We’ve blamed the banks and mortgage folks and the government – everyone from the dog catcher to the CIA it seems for our present economic predicament. And for sure there are plenty to places to place blame, and things that are happening that shouldn’t, over which we do not have control.
We are all sadder but wiser now. We’ve learned better, but we’ve lost a lot. Our resources are diminished. The gravy train has pulled into the station and the cars are empty.
I’ve work in real estate, full time, part time, and sometimes, for many years. I have managed a few rentals, but mostly I have sold: land and houses – mostly land. I watched land prices begin to rise sharply in this area in the 1990′s as loans became available for land. Prior to that banks had been reluctant to loan money on land. Most of it had to be owner financed. We did a lot of contract for deed financing arrangements. We had to if we were going to finance land. Contract for deed is still an excellent financing tool in North Carolina.
We did it for houses too. And it worked just as well. We weren’t big shots then. We were mostly ordinary people trying to make it. And we did. Some did better than others. A lot of folks did better than I did, but I had my reasons for choosing real estate.
In a very short time, the price of land became inflated. Was it worth what people were beginning to pay for it? Who knows. But sellers were happy and very pleased with the REALTORS who had represented them. And of course, we were happy every payday.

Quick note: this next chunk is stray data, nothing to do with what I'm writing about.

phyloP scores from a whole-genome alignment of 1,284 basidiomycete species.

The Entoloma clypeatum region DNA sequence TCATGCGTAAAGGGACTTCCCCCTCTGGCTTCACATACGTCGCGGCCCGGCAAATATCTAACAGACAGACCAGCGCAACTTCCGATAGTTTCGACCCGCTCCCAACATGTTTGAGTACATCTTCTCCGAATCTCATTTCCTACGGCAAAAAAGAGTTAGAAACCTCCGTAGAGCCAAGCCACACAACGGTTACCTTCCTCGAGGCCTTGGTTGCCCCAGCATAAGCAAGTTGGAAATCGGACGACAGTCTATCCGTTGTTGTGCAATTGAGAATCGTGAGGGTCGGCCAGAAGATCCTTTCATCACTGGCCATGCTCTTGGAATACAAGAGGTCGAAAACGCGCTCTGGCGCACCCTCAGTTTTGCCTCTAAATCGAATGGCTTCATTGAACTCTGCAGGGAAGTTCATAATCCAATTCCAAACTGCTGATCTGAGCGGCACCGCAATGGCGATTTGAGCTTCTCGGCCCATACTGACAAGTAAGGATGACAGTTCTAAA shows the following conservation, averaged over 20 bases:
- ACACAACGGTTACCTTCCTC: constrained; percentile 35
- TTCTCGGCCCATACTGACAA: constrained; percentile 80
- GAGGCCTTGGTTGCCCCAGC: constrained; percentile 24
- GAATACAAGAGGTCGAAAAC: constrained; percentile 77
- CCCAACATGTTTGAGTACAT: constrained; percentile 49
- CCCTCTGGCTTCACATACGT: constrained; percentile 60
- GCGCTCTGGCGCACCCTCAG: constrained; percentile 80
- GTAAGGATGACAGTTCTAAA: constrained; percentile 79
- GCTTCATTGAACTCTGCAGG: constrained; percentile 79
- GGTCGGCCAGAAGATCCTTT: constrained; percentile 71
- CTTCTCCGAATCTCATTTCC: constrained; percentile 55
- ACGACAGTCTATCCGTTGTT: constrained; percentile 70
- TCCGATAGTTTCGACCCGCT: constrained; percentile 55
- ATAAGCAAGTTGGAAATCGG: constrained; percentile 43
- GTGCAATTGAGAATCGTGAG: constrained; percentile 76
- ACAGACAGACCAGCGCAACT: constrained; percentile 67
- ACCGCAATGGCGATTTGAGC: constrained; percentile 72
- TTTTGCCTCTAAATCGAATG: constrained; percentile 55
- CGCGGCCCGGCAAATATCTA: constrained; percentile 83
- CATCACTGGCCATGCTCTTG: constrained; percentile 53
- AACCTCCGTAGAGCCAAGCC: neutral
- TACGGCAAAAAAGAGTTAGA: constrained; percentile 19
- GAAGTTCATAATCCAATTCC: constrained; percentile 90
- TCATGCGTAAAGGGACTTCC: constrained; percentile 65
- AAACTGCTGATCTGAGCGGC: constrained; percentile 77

Soon the same thing began happening in the housing market. Savvy selling brokers encouraged sellers to go for top dollar. Many of us were genuinely surprised when these ridiculously overpriced properties began selling. But based on the comparables, we began recommending higher and higher prices to our sellers. And those high prices were met by eager buyers who could now get loans heretofore unavailable to them.
The pace quickened. People were buying properties and “flipping” or reselling them at tidy profits before the ink was dry on the closing documents. A feeding frenzy began…..
We watched. How many of us knew in our heart of hearts that this prosperity wasn’t real I can only guess. Some of us did. I did. I knew it couldn’t last. It was all happening too fast. Prices escalated to the point that a “junker” property was bringing what a moderate single family home had brought a few short years ago. Sellers were insisting on higher and higher prices for their properties.
And then it happened. In a little while the spigot dried up. The overpriced properties began to languish on the market. Now, about four years later, the market is flooded with foreclosures. I recently sold one for around $115,000 that had been mortgaged for nearly three times that amount.
As I look back, I do not know of anyone at present who bought a property through me that has had that property foreclosed. I suppose some of that is just luck. I do remember one person who was already in a subprime mortgage that was about to adjust upward when she came to me to sell her house. We tried, but she had paid too much for the property to start with. I don’t know what she ever did. She perhaps is still paying the mortgage; I hope so.
We still have a lot of foreclosures on the market and there are yet a lot to come I suspect. Until these properties are sold we will not really know how property values are going to fall out. But we are seeing a return to sanity, thank goodness. It is a good time to invest again in land, especially crop land and farms. They aren’t making any more of it you know.